Thirty-three years after the Supreme Court propounded the doctrine of ‘rarest of rare’ limiting the scope for awarding death penalty to murder convicts, courts continue to struggle to objectively apply it while choosing between life imprisonment and capital punishment.
The Supreme Court verdict commuting Tandoor murder case convict former Youth Congress leader Sushil Sharma’s death penalty to life imprisonment only highlights the dilemma faced by the courts.
Both the trial court and the Delhi High Court had held that Naina Sahni’s murder fell within the category of rarest of rare.
But the SC disagreed saying, it can’t be said that the convict can’t be reformed.
It was in Bachan Singh’s case in 1980 that the Supreme Court came out with the rarest of rare doctrine drawing from rationale behind Section 354(3) of the Criminal Procedure Code (CrPC) that requires a judge to record special reasons for awarding death sentence.
There is no statutory definition of rarest of rare. It depends upon facts and circumstances of a particular case, brutality of the crime, conduct of the offender, previous history of his involvement in crime, chances of reforming and integrating him into society, etc.
The generally applied test is whether the survival of an orderly society demands extinction of life of the person, who has committed the murder and whether failure to impose death sentence on him would bring to naught the sentence of death provided under Section 302 of the Indian Penal Code.
Pre-planned, heart-less, brutal, cold-blooded and sordid nature of the crime, without giving any chance to the victim are generally taken into account to decide whether a particular case falls within the parameters of rarest of rare.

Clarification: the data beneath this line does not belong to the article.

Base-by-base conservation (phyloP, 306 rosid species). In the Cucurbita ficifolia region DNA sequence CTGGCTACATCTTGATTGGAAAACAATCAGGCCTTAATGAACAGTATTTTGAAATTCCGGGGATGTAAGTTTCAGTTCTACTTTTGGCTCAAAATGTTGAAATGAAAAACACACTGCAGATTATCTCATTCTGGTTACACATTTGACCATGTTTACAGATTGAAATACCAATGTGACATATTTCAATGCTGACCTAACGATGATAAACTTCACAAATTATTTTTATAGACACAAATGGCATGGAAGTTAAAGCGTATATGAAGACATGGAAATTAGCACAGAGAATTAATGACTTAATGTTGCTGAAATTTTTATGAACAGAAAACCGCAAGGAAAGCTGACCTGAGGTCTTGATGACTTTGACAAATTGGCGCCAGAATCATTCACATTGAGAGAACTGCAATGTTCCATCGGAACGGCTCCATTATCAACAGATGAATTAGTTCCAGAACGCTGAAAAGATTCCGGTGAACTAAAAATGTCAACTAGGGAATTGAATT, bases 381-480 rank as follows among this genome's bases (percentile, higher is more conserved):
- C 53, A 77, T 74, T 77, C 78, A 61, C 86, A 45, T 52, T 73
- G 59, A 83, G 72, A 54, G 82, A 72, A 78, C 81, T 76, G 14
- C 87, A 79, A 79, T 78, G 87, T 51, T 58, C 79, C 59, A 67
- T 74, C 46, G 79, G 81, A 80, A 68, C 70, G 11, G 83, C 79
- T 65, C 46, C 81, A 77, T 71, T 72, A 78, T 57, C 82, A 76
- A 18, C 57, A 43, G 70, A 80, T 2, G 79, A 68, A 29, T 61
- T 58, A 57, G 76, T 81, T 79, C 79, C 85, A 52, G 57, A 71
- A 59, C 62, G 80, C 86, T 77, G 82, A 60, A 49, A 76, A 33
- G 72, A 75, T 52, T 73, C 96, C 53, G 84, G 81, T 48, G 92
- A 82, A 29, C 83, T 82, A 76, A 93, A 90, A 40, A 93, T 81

“Death penalty should be imposed when collective conscience of the society is so shocked that it will expect the holders of the judicial power centre to inflict death penalty irrespective of their personal opinion as regards desirability of otherwise of retaining death penalty,” the SC said in Bachan Singh Vs. State of Punjab.
The crime has to be viewed from various angles — manner of commission of murder, motive for commission of murder, anti-social or socially abhorrent nature of crime and magnitude and personality of victim of murder.
But the manner in which the doctrine has been applied by various courts raises many questions. In the recent past, the apex court also refused to award death penalty in many cases raising eyebrows from various quarters.
In 2004, the SC sent Dhananjoy Chatterjee to the gallows for rape and murder of a minor in Kolkata.
But in the Priyadarshini Mattoo rape and murder case, the SC in 2009 commuted the death penalty of convict Santosh Singh holding that mitigating factors outweighed aggravating factors.
Is it all about the judges’ legal acumen interpreting the law and applying it to a given set of facts or has to do something with his personal philosophy? The question remains unanswered.